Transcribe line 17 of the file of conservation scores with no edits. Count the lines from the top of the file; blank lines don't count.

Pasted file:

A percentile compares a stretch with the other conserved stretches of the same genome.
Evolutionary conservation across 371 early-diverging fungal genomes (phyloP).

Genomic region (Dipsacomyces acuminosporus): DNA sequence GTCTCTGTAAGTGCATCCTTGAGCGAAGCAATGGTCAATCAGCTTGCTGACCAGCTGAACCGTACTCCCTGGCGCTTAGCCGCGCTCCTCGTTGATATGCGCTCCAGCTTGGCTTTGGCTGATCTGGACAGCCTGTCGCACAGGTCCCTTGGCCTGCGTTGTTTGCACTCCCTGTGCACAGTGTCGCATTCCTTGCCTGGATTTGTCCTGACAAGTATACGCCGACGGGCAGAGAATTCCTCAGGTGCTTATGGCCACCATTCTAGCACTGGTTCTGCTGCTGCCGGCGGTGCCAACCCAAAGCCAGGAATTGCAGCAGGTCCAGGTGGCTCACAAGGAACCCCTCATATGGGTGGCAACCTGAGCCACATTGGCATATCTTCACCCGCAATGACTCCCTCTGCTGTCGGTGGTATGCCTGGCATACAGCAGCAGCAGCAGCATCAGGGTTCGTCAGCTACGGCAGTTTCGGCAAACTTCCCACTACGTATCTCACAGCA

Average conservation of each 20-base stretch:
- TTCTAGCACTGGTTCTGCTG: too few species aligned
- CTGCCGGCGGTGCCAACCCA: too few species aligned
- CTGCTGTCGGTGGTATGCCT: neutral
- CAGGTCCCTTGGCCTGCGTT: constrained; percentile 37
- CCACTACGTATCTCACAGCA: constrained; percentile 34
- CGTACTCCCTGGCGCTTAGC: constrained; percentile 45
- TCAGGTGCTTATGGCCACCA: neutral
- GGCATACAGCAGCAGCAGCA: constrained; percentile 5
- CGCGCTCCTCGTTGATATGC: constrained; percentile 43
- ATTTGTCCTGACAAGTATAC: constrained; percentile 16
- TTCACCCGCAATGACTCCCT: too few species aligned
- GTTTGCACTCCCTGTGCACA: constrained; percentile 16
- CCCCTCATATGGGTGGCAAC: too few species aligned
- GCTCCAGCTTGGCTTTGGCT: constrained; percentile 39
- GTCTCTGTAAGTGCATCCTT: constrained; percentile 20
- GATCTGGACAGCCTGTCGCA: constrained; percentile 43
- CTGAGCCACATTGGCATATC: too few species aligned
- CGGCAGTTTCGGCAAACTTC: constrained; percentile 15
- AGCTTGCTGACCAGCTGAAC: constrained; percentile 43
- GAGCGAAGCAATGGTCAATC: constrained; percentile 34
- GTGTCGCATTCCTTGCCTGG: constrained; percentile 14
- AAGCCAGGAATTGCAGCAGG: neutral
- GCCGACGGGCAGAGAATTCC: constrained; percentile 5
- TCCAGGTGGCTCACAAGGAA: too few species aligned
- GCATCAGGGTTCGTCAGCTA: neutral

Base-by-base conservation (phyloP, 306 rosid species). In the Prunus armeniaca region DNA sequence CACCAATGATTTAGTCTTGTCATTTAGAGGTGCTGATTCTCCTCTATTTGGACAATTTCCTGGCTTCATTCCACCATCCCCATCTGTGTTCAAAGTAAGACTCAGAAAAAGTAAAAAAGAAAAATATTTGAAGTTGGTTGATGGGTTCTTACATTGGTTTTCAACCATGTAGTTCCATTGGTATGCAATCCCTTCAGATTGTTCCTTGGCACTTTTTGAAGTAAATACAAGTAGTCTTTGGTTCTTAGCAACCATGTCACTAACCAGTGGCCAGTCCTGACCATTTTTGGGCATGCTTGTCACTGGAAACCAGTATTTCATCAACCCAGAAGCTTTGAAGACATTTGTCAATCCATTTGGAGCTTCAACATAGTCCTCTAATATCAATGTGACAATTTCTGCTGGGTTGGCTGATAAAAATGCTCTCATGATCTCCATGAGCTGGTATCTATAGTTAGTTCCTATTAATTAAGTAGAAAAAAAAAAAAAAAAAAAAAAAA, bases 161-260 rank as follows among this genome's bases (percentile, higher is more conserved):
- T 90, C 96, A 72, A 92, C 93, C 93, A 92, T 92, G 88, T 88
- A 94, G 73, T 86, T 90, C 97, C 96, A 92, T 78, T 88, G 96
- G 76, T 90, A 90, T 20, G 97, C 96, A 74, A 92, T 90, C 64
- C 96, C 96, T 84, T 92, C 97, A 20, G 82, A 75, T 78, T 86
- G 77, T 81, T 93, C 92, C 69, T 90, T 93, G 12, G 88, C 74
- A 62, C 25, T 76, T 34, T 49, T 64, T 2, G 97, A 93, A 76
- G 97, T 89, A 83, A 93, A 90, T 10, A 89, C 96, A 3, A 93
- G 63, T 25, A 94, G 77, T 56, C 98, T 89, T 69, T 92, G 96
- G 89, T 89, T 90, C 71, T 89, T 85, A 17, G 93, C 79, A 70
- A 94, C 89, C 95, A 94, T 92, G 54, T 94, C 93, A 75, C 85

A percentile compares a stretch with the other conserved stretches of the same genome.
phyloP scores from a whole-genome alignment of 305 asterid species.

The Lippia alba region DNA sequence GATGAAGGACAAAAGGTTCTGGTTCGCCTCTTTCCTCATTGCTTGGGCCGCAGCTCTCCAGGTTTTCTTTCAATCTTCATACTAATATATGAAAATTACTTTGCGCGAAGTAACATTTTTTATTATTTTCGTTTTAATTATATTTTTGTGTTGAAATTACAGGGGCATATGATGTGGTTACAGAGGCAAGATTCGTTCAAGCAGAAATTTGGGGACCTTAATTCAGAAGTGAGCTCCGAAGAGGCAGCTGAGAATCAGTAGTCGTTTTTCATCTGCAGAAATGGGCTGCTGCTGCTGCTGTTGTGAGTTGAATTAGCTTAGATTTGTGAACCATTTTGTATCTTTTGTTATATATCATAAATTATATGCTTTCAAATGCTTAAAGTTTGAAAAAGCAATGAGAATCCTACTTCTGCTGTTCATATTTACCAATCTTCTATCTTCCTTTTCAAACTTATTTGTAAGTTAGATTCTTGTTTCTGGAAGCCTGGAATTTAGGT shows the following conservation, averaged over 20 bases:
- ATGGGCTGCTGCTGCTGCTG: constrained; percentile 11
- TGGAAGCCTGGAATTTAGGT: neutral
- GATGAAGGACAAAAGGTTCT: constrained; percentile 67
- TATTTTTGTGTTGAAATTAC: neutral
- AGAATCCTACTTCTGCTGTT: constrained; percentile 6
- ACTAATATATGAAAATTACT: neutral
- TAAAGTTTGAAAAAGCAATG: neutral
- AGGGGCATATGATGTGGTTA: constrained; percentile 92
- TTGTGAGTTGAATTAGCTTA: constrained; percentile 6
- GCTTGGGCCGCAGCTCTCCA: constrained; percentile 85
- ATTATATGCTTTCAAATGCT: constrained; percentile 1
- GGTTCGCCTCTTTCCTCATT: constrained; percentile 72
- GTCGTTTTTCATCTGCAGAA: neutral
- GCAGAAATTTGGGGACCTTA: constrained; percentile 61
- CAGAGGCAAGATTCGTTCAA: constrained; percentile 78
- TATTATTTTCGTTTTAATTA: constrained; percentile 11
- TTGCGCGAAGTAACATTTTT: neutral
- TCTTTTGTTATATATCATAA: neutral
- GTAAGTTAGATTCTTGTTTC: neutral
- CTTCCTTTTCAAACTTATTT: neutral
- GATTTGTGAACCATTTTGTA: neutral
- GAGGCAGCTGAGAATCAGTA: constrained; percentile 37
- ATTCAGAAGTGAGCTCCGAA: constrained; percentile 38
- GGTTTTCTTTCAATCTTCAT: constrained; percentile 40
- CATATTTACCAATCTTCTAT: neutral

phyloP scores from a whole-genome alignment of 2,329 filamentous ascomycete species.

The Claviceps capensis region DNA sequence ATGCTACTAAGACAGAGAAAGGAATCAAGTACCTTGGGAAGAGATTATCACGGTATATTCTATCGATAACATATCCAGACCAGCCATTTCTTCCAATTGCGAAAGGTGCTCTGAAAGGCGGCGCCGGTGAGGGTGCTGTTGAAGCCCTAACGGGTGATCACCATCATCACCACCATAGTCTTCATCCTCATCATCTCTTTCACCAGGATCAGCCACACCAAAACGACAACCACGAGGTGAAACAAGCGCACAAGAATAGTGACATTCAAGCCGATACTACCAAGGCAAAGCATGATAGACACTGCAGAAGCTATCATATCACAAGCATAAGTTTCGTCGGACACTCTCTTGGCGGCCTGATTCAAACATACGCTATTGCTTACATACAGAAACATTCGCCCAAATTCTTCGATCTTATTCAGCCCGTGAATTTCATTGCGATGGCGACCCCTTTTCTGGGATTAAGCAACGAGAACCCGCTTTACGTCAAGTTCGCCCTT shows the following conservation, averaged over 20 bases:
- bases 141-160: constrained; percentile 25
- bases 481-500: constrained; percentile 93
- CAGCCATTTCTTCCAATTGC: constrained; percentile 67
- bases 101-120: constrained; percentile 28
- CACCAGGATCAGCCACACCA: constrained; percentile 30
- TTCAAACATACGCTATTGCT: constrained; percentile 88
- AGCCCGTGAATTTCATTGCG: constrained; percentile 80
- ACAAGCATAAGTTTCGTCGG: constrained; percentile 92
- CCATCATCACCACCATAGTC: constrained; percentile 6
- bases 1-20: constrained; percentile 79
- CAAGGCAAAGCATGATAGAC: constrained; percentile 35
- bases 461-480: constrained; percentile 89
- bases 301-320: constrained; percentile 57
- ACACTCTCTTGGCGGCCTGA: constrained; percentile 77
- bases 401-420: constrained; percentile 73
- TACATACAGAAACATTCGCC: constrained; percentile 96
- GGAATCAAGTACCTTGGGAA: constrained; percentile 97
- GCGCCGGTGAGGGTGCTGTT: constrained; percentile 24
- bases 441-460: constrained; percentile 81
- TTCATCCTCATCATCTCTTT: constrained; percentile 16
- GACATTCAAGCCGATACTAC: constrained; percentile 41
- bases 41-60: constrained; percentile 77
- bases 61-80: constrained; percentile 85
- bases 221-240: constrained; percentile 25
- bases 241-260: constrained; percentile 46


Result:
- CCCCTCATATGGGTGGCAAC: too few species aligned